Color-coded and reflective tensioning strap tabs clip in at each of the pole-fastening positions, while lightweight hook clips fasten to reinforced loops sewn into the tent body. Reflective narrow-gauge guylines stretch out from the footprint and the rainfly to each of the eight stakes to maximize interior space.
A couple of the guylines have funny plastic tabs for those hikers who can’t tie a taut-line hitch or find it too fiddly with the extremely narrow gauge of the ultralight cordage. At first, I had the notion of snipping them off to save even more weight, but they were very convenient and easy to use, so they survived my scrutiny.
86 inches long
52 inches wide at the door
42 inches wide at the feet
39 inch peak height
28 square foot interior space
The Big Agnes “Stay Dry” entryway features a near-vertical door together with an awning style overhang allowing for entry and egress from the tent devoid of any dripping or direct rain.
Once erected, you can see the spacious interior with its steeper wall angles and higher interior volume. The Fly Creek HV UL 2 can just about accommodate two standard-width inflatable mattresses, but will not fit more than one of the wide mattresses now available on the market.
Sold as a two-person tent, the Fly Creek can just about fit two people lying side by side. The vestibule is very small and it only has one entrance. It felt like I was being born when I tried to exit the tent when sharing the tent with my teenage son and storing both of our packs in the vestibule.
To save weight and materials, the roof is sloped toward the back. The floor also tapers ten full inches from the width at the door. As someone who normally sleeps with my head away from the entrance, it was disconcerting at first. This is actually a very good one-person tent. Using it as such, I was very comfortable and had ample room to stretch out, change my clothes, and pack inside.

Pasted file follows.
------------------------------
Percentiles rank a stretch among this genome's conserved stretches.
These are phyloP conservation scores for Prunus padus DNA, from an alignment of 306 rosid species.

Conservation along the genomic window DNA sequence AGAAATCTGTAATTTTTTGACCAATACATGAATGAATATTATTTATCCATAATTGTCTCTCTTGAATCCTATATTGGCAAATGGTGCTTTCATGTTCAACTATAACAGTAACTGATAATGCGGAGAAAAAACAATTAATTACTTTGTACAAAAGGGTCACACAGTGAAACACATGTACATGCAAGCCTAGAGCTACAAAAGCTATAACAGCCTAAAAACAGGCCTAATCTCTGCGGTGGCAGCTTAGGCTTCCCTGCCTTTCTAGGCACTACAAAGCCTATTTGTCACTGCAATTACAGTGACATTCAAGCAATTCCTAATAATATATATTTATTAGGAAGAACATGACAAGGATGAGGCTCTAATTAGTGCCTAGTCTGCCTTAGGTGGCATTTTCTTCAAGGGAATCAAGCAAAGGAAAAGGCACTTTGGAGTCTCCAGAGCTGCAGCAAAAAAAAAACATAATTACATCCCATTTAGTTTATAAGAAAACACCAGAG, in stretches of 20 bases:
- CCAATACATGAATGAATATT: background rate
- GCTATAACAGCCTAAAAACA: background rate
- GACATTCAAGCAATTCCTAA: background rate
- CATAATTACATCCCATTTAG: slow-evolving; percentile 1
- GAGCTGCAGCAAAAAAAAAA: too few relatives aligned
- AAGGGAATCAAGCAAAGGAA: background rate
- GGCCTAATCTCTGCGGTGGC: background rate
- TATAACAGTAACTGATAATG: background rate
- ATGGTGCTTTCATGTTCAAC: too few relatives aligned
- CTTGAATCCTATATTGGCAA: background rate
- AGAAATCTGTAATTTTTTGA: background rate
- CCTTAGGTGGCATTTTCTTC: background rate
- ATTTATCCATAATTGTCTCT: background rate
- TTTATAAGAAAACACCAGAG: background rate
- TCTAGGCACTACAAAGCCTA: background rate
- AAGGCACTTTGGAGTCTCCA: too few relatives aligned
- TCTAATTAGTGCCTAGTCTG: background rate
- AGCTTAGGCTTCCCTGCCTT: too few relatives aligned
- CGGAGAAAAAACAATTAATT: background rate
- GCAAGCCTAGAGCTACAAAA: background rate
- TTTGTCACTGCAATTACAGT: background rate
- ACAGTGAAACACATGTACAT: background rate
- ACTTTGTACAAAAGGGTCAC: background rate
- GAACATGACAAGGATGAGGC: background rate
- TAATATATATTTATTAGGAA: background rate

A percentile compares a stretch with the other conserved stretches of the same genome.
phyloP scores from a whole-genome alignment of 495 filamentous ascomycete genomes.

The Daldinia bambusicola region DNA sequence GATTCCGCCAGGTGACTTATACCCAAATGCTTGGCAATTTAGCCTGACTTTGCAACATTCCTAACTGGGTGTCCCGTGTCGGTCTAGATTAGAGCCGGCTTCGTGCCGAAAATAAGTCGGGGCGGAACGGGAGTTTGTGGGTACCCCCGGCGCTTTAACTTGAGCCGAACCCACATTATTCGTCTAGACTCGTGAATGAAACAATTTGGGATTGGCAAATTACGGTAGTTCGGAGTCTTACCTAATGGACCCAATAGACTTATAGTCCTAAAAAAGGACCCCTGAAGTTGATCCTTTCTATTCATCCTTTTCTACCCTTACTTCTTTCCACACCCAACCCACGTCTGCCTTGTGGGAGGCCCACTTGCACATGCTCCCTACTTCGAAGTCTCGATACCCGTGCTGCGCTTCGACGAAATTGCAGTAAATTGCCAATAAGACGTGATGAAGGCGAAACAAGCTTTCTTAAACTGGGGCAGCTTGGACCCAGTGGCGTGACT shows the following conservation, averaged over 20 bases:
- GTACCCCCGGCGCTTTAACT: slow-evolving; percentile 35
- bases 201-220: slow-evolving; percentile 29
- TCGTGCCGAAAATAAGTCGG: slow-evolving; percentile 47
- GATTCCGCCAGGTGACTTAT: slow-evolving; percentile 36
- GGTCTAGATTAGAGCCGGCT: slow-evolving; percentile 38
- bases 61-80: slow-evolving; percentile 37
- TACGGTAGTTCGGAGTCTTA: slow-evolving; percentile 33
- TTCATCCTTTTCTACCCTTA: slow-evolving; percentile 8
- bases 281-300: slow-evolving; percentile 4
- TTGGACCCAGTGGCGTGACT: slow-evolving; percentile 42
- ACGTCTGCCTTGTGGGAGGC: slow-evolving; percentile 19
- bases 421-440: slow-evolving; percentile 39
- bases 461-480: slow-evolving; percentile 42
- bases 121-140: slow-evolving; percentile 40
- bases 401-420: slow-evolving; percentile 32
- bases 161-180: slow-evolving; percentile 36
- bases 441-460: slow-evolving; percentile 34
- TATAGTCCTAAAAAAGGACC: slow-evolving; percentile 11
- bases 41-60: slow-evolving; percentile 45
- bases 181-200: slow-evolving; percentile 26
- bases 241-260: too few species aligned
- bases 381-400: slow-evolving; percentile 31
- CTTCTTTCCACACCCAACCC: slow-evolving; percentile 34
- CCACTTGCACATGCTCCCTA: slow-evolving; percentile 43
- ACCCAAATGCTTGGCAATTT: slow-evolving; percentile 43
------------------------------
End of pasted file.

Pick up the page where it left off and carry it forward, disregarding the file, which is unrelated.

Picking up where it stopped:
Fly Creek 2 Final Thoughts
The Big Agnes Fly Creek HV UL 2 is a solid three season tent. At a price of around $350, it is competitively priced for an ultralight durable backpacking or thru-hiking tent.
The construction and materials are impressive and proven in the field. I had issue with the material used on the stuff sack, which is the same as the rainfly and tub floor. As I carried the tent on the outside of my pack, every time I caught a branch or thorn, I thought I had irreparably damaged the tent.
My biggest gripe is the infected snot green color with which they have decided to replace the stunning and jolly canary yellow of the previous version. It is not a pleasant color scheme and made me feel rather morose to climb at the end of a dreary day.
Beyond these minor critiques, I wholly recommend this tent as a tent for any backpacking trip you are planning.
Weight: 2 pounds, 12 ounces
Livable Space: 29 square feet (two entrances)
Our Review here
Weight: 2 pounds, 8 ounces
Livable Space: 28 square feet (two entrances)
Our Review here
Weight: 3 pounds, 12 ounces
Livable Space: 28.7 square feet (two entrances)
This product was donated for purpose of review.